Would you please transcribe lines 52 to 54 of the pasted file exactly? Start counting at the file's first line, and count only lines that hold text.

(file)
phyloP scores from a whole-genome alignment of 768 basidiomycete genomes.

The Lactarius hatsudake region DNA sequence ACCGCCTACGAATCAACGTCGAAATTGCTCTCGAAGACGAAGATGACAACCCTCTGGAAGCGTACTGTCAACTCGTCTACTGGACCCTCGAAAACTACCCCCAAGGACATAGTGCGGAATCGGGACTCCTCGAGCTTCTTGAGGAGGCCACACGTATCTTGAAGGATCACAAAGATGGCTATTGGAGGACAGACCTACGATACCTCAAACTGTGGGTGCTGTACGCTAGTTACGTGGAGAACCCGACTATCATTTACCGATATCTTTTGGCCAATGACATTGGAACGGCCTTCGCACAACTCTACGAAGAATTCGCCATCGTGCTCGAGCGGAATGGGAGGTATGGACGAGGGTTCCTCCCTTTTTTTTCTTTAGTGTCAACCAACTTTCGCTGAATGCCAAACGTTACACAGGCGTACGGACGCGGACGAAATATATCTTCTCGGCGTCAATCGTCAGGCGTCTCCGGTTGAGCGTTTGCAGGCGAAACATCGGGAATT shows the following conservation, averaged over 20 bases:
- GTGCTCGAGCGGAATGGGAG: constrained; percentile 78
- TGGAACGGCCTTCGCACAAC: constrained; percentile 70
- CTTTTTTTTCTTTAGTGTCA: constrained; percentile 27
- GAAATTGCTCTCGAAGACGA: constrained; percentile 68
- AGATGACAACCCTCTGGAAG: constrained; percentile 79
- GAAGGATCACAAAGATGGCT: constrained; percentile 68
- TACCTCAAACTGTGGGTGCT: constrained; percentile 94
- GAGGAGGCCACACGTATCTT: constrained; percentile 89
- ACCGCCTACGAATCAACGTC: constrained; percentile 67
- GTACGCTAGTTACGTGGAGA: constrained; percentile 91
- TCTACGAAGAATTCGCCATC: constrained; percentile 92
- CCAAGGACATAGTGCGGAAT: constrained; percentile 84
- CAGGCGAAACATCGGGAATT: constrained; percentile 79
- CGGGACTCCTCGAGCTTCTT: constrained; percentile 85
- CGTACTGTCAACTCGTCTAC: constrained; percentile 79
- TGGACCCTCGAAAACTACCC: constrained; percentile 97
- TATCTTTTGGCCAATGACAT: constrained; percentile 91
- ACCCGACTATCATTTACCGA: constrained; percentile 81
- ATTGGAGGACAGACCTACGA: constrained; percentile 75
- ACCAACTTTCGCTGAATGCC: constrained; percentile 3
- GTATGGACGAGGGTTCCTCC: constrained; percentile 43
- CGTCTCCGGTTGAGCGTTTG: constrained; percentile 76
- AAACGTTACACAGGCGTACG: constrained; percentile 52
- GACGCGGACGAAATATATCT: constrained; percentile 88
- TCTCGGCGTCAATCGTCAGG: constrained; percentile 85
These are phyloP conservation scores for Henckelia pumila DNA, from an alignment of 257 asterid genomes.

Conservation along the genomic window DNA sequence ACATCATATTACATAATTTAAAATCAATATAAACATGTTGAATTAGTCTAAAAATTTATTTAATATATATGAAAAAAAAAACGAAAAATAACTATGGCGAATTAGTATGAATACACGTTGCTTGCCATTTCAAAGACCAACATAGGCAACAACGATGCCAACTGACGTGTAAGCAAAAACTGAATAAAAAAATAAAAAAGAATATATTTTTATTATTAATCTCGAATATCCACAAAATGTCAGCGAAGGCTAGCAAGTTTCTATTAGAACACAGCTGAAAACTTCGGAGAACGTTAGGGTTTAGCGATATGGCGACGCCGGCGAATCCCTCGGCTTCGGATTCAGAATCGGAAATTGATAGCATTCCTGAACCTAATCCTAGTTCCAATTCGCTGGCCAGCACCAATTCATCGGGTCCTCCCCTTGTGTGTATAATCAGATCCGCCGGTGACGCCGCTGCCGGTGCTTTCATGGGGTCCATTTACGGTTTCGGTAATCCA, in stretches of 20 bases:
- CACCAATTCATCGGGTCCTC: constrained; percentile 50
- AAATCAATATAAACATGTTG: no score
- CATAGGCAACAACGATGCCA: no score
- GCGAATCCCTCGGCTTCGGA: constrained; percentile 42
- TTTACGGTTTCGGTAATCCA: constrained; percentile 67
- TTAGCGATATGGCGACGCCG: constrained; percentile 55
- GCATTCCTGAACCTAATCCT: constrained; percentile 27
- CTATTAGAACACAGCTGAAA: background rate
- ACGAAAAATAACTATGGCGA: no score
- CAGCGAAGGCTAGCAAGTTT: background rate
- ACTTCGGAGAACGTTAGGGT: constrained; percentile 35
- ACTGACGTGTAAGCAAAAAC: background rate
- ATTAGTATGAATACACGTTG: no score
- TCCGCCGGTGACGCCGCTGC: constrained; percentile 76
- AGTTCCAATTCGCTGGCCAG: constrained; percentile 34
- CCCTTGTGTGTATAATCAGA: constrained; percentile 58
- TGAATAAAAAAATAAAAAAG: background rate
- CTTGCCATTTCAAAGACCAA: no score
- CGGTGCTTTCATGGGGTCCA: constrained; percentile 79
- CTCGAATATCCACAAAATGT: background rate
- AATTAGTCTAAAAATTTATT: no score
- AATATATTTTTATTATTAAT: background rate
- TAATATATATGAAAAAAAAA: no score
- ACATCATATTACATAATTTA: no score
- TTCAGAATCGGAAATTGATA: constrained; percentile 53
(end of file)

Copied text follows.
- TAATATATATGAAAAAAAAA: no score
- ACATCATATTACATAATTTA: no score
- TTCAGAATCGGAAATTGATA: constrained; percentile 53